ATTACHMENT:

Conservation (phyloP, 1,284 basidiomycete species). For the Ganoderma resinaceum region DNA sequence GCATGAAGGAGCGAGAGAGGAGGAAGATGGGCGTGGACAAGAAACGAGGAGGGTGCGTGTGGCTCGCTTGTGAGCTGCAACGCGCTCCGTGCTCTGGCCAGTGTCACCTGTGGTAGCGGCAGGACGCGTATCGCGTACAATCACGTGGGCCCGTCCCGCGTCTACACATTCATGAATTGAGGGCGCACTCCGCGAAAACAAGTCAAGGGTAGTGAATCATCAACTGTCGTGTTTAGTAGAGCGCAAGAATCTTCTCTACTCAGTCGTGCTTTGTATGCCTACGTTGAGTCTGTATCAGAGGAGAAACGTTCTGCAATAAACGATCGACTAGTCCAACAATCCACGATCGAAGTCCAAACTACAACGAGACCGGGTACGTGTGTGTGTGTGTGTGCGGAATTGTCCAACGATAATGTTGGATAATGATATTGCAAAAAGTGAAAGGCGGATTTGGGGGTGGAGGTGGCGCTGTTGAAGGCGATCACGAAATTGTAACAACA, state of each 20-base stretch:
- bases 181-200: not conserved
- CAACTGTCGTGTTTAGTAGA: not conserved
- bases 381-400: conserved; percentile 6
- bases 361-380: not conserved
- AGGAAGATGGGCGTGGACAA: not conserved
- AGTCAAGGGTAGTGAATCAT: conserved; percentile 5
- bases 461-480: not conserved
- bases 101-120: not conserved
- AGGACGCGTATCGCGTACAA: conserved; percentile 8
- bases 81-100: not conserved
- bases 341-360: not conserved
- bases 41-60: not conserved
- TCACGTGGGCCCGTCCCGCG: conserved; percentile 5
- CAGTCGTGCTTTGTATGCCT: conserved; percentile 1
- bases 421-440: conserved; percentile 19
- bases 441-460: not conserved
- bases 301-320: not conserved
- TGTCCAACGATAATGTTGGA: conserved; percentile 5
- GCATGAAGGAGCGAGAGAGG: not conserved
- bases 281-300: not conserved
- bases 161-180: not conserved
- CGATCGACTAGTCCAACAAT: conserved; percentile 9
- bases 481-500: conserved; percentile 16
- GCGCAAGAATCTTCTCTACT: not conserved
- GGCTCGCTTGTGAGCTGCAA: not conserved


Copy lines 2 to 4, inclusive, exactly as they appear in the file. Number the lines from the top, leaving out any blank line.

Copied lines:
- bases 181-200: not conserved
- CAACTGTCGTGTTTAGTAGA: not conserved
- bases 381-400: conserved; percentile 6